September 14, 2011 – Through World Ag Expo’s® Concerts for a Cause, the International Agri-Center® has provided a grant for two future agriculture teachers to attend the World Food Prize conference. The students will learn firsthand about the global community’s best efforts to alleviate hunger and promote the human right to a stable, nutritious supply of food. As the first recipients of the National FFA Organization’s World Food Prize Grants, they will travel to Des Moines, Iowa, Oct. 12-15, 2011 to attend the World Food Prize. Selected for the experience are Allison Nicole Hoover, 20, of Pennsylvania State University and Kirby John Schmidt, 20, of the University of Minnesota.
The opportunity to attend the World Food Prize is made possible by a grant from the International Agri-Center® to the National FFA Foundation. Funding for the grant was raised through World Ag Expo’s® Concerts for a Cause held in early 2011. Money raised from concert series was used to support agricultural education and scholarships.
While at the World Food Prize, the students will attend the Norman E. Borlaug International Symposium, the World Food Prize Laureate Award Ceremony, the Global Youth Institute and special meetings with agricultural leaders. After the event, they will deliver three presentations about the World Food Prize to agricultural education students at their college or university, to their state’s agricultural education teachers, and to a local FFA chapter. They will also prepare a summary of the experience and its impact to be shared with agricultural education stakeholders.
“I intend to take my experiences back to the classroom, in order to integrate sustainability and food production issues into my coursework and FFA program,” said Schmidt, of Marshall, MN, and former president of the Minnesota FFA Association. “I hope to inspire a new generation of youth that will actively engage in creating solutions for a sustainable and nutritious food supply. My 7-12 curriculum will include opportunities to learn more about international agricultural issues, Dr. Norman Borlaug and how students can be engaged in global opportunities.”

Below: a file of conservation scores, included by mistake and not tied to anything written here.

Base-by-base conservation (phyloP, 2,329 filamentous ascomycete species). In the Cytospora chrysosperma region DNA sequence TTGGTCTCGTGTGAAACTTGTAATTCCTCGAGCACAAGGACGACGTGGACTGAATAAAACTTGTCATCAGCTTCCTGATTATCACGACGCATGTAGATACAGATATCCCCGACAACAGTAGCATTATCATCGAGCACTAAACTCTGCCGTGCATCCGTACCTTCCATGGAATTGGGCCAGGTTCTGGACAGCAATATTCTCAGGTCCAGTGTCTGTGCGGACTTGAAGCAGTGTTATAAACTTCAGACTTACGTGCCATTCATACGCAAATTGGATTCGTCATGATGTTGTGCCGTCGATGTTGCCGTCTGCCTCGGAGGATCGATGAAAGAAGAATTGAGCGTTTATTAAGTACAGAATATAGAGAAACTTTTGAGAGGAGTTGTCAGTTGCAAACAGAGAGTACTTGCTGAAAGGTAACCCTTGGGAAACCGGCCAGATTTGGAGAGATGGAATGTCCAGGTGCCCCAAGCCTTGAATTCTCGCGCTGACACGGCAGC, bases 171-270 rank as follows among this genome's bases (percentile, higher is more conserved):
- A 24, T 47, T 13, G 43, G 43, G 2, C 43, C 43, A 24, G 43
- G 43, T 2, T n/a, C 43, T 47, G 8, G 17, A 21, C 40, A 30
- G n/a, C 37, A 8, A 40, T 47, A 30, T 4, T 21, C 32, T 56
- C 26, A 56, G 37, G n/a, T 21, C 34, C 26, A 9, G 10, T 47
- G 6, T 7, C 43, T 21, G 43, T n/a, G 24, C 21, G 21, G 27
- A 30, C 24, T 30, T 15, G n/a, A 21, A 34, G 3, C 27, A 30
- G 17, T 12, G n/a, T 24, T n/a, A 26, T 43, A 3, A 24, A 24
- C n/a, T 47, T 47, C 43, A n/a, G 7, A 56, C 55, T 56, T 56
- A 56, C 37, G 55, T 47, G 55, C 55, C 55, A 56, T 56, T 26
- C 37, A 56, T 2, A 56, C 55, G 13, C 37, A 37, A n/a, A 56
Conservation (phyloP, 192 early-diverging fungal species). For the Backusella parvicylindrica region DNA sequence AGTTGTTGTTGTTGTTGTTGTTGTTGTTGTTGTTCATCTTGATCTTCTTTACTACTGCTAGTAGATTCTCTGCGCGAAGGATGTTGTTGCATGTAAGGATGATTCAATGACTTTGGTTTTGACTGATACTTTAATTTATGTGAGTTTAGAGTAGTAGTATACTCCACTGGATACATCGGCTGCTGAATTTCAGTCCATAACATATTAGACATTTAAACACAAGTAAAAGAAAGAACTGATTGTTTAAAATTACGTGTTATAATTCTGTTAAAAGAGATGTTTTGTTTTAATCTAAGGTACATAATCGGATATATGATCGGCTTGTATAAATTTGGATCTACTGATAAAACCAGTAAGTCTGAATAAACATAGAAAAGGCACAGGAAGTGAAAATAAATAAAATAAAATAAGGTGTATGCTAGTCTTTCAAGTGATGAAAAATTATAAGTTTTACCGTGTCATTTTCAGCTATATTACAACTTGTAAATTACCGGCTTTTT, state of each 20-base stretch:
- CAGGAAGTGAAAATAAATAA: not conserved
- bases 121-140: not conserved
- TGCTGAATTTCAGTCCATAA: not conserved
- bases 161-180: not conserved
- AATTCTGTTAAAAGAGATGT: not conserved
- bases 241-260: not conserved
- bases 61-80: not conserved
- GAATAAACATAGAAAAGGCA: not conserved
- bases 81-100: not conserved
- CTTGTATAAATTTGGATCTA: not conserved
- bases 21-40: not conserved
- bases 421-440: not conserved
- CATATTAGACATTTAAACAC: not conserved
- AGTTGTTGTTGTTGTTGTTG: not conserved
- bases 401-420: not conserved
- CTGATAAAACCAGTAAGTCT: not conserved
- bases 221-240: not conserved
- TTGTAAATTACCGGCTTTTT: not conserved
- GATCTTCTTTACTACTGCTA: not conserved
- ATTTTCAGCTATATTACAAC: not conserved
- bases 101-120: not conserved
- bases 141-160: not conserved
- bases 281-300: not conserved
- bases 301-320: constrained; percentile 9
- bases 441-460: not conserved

Hoover, a former Pennsylvania FFA state officer from Port Matilda, PA, agreed. “The next generation of leaders will need to be informed about agriculture. We will best prepare them by educating and intriguing them to be engaged with global agricultural issues and solutions. This challenge is one that I plan to pursue as a career.”
The World Food Prize is the foremost international award recognizing the achievements of individuals who have advanced human development by improving the quality, quantity or availability of food in the world. The Prize recognizes contributions in any field involved in the world food supply — food and agriculture science and technology, manufacturing, marketing, nutrition, economics, poverty alleviation, political leadership and the social sciences. The FFA World Food Prize Grant program is focused on ensuring that tomorrow’s agriculture teachers have a broad awareness of the global issues affecting agriculture, hunger, food distribution and sustainability. The impact these educators will have on students can be profound.